I'd like them to be able to play a musical instrument, and to be strong at a foreign language from an early age. I'll give them every opportunity to become the best they can be, but without forcing them at all. 'You can't choose which path they choose, but your only responsibility is to open as many doors as possible'
I think my parents have done a good job. I remember I was in an appeal once though, I was to be excluded from school, was completely innocent (honest ), and they said they weren't even sure if I was telling the truth as I have a habit of lying.
As soon as they said that, I was obviously going to be permanently excluded. I would always back my child in the same situation.
well my father clearly cares more about his children from his second wife than his children from his first.
(Original post by Dee Leigh)
That is so bad
a parent leaving their kids to suffer...just to protect themselves...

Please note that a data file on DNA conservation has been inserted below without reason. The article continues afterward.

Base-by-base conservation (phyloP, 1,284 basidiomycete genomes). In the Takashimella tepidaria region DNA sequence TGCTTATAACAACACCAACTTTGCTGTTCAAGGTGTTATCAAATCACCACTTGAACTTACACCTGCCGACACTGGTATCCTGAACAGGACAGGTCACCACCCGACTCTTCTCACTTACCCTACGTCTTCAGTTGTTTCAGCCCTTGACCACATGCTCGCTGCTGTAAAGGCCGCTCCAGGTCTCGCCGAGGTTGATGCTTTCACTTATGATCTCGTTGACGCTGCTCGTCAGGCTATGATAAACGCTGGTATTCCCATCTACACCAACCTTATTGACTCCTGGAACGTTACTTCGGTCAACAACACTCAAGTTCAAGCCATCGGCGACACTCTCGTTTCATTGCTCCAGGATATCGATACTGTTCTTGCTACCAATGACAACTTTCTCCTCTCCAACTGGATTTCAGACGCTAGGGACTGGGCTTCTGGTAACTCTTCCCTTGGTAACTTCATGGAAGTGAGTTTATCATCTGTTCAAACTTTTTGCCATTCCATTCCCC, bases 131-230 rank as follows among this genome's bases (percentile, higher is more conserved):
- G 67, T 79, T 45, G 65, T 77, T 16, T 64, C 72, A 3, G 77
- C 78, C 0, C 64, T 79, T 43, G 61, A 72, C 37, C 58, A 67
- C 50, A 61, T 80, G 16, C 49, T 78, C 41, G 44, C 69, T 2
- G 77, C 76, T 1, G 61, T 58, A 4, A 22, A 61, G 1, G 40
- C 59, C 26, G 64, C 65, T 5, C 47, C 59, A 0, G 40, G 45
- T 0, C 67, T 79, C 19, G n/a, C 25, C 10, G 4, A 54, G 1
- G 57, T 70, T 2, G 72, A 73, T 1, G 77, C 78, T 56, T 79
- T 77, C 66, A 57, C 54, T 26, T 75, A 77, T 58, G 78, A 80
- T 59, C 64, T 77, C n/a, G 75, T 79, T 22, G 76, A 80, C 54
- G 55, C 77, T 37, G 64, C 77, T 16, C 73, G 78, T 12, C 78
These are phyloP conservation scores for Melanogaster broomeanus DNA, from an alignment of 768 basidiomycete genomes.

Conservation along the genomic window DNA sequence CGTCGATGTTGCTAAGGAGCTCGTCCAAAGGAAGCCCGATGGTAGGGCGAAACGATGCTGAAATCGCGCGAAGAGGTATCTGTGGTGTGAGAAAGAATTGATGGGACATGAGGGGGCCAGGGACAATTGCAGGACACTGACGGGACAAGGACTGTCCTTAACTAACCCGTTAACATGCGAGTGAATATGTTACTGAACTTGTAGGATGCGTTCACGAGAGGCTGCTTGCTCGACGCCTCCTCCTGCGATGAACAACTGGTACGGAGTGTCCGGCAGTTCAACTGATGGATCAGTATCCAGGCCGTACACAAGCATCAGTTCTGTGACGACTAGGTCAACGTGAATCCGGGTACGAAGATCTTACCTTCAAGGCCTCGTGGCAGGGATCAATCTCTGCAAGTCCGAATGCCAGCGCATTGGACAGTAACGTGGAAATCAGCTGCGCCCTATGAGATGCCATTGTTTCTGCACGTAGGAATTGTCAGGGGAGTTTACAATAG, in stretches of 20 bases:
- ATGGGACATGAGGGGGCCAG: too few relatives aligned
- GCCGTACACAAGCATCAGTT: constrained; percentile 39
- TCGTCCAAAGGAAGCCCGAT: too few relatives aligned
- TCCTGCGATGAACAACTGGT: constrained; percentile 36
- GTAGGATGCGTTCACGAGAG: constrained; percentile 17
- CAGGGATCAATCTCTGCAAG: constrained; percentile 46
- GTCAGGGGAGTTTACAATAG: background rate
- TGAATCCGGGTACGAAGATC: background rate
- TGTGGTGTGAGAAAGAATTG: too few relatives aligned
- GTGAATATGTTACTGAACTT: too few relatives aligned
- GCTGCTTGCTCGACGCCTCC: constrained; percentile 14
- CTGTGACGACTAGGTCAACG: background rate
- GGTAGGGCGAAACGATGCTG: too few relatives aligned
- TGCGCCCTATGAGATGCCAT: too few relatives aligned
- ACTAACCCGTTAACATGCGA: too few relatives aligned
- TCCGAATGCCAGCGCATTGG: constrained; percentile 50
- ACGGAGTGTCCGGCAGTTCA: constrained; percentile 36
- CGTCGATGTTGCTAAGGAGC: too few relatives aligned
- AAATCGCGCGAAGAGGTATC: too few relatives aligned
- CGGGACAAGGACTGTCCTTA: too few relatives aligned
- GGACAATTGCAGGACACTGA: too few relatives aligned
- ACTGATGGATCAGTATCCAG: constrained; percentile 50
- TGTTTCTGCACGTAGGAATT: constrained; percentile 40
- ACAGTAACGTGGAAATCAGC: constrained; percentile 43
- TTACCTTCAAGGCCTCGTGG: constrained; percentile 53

Newsflash: no-one cares.
(Original post by Jackal The)
Sorry, I actually didn't really, my parents divorced when I was very young and it was mainly just a lot of issues with my dad, who I no longer speak to.
On-topic: I wouldn't change much at all.
There's a few things I'd be but mainly I would not be a hypocrite. I hate being told to clean up or move my shoes or dry the bathroom only to find the hallway is full of other people's shoes and the bathroom is soaking when I go to use it.
I'd let them develop their own interests without forcing mine on them. I would never ever get my child involved in supporting a football team when they are too young to even understand, for example.
I'd give them freedom to an extent; limits should be imposed but after a while kids are going to do what they want to do whether you want them to or not and they will learn from experience.
I'd talk to them, always, even just to ask about what they did that day.
Not strictly a correct answer to the OP but thought I'd answer anyway .